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Schlozman, Verba, and Brady: Participation's not a paradox

Disclaimer. Don't rely on these old notes in lieu of reading the literature, but they can jog your memory. As a grad student long ago, my peers and I collaborated to write and exchange summaries of political science research. I posted them to a wiki-style website. "Wikisum" is now dead but archived here. I cannot vouch for these notes' accuracy, nor can I say who wrote them.

Schlozman, Verba, and Brady. 1995. Participation's not a paradox: The view from American activists. British Journal of Political Science 25 (January): 1-36.

In Brief

Question: How to gratifications compare across political activities? Findings: (Average percentage of respondents who reported each gratification) see p. 16. Consistent with Rational Choice or Logic of Collective Action Predictions?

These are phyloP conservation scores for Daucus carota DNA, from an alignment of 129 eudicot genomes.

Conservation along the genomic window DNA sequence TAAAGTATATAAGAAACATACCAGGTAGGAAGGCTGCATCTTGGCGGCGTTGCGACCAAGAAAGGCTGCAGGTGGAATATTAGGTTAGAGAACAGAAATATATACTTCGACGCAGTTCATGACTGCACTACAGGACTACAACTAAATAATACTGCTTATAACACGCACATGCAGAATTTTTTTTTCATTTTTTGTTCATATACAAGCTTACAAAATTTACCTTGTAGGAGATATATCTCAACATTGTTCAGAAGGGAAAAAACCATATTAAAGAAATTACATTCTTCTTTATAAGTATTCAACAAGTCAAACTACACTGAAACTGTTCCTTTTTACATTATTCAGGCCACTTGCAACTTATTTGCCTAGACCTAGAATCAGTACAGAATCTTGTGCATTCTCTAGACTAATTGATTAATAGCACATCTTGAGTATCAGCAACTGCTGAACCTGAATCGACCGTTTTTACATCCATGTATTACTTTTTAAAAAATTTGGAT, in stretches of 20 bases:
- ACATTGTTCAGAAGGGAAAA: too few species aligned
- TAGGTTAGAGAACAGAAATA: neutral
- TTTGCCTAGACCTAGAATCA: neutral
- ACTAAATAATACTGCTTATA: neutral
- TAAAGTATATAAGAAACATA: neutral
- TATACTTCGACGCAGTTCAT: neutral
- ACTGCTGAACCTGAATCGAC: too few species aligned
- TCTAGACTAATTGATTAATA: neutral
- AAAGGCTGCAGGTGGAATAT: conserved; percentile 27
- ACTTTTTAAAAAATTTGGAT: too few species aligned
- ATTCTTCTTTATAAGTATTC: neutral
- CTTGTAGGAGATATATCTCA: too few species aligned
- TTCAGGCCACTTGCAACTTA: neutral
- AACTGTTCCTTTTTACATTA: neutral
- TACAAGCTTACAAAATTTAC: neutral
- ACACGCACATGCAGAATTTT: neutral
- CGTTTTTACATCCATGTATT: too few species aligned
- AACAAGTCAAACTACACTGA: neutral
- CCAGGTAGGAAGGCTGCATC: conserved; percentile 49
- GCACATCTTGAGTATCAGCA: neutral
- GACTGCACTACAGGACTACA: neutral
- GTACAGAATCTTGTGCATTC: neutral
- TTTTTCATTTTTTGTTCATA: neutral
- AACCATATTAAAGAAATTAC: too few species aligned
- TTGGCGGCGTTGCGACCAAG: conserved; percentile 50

Independent Variables Selective material benefits 29% (without outlier = 25%) Least important No.
-selective social benefits 30%, Somewhat important Rational choice probably predicts that social benefits are more than "somewhat" important.
-selective civic gratifications 79%, Very important No.
-desire to influence policy gratifications 48% (without outlier = 54%), Important No.
DV -engaging in voluntary activity


In the 16 types of voluntary activities they tested:

Schlozman et al. also test the subject matter of political activity, but the analysis of gratifications derived from voluntary activity was the primary focus.

Research by the same authors

Research on similar subjects


Schlozman, Kay Lehman (author)Verba, Sidney (author)Brady, Henry (author)Political TheorySelf-InterestVotingTurnoutProsocial Behavior

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